Recently reported scams
Some of the scams recently reported in the Royal Borough of Kensington and Chelsea and the London Borough of Hammersmith and Fulham.
Common scams and doorstep crimes
We are dedicating this page to Scams Awareness Campaign for June.
People in the 41 to 60 age group seem to be most affected by scams. This may be because they are more likely to report them, or because they tend to be more settled and have more money.
They are most likely to be targets for the following scams:
- investment fraud
- banking scams
- property scams
- pension liberation scams
- free trial / subscription scams
- cyber crime
Often initiated with an unsolicited phone call, frequent scam investments include wine, shares, rare earth minerals and land investments overseas. Average losses are very high. Before considering any investment visit the Financial Conduct Authority website for advice and to check that the Company is authorised to sell investments.
The Financial Conduct Authority (FCA) and Action Fraud are warning the public to be wary of investment scams carried out via bogus online trading platforms. This warning comes as crypto assets and forex investment scams reports more than tripled last year to over 1,800. Visit the Financial Conduct Authority (FCA) website for more information.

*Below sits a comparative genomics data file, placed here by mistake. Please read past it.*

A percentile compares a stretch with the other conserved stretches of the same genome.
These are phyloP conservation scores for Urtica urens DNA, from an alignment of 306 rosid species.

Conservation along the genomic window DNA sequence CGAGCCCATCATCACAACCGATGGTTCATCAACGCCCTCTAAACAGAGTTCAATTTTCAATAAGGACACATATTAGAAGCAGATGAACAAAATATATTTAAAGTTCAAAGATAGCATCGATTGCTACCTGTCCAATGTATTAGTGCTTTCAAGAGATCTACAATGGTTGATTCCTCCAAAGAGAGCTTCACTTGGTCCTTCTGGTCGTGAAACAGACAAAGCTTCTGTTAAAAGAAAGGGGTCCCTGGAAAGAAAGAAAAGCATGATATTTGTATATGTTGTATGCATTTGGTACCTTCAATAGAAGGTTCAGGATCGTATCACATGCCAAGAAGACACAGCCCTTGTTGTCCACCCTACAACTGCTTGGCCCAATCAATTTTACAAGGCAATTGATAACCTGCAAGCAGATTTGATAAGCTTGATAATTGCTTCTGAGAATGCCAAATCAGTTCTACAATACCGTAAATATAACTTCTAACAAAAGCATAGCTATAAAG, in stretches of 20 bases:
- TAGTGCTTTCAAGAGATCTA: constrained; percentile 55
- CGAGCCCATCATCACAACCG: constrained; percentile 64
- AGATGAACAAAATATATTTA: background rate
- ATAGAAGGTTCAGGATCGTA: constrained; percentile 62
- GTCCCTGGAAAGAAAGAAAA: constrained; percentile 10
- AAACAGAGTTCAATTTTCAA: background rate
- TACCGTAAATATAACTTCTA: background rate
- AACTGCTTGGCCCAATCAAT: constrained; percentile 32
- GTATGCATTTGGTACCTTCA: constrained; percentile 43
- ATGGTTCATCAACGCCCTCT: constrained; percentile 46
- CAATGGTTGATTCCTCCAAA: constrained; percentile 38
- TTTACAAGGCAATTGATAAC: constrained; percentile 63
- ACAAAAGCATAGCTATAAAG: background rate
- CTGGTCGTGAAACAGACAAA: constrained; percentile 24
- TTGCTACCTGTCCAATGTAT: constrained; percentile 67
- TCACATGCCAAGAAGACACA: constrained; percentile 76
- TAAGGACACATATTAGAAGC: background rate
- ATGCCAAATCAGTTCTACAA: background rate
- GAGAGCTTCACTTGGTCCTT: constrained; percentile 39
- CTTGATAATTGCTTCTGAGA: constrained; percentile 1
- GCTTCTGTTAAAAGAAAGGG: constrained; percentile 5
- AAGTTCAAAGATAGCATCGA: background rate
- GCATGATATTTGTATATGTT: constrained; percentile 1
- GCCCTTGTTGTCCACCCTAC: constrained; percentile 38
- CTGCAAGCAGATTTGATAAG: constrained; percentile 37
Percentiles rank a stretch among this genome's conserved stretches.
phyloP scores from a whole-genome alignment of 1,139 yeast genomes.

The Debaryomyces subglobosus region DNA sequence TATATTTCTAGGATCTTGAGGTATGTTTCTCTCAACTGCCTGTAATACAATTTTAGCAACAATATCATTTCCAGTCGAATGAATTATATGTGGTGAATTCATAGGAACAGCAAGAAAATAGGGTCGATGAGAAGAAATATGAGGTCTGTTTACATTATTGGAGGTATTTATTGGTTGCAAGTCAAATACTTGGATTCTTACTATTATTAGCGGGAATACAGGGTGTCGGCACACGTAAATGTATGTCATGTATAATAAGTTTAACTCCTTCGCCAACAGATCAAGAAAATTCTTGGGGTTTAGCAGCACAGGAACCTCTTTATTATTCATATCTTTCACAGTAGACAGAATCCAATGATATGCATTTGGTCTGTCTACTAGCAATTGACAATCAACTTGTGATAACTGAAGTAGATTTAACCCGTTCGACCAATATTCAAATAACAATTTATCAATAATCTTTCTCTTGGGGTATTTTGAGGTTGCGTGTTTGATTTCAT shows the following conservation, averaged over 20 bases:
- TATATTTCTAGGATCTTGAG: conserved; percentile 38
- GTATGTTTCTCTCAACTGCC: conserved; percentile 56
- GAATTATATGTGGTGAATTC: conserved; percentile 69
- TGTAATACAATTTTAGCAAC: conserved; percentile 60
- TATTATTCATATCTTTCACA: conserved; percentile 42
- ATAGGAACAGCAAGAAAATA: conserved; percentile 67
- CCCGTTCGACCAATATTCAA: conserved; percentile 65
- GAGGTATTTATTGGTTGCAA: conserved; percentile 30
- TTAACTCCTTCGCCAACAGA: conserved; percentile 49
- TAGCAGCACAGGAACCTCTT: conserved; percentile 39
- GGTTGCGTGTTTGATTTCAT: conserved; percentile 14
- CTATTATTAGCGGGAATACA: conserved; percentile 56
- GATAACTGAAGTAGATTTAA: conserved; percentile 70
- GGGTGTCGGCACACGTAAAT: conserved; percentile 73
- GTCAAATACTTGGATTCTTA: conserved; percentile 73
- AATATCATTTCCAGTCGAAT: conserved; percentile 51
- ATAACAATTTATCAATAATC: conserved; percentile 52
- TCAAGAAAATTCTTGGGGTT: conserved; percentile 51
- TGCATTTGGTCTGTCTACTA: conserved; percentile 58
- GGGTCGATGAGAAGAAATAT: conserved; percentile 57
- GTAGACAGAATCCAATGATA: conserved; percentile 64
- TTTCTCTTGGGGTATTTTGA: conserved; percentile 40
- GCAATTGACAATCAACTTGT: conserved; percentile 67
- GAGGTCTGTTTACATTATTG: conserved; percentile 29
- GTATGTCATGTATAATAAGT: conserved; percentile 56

Emails and links designed to trick people into revealing personal/financial details. By mimicking emails, addresses, websites and payment services, scammers trick us into believing we are dealing with genuine banks, traders and authorities. Most common are fake HMRC emails offering tax refunds. Examples of these scams can be found on the GOV.UK website.
Victims of cyber-crime fraud are also more likely to be aged between 41–60. The median loss to cyber-crime fraud victims has increased between 2013/14 and 2015/2016 from £166 to £270.
Bank account fraud may result from identity theft, when cards or bank account information has been stolen, and transactions you haven’t made show up on your statement.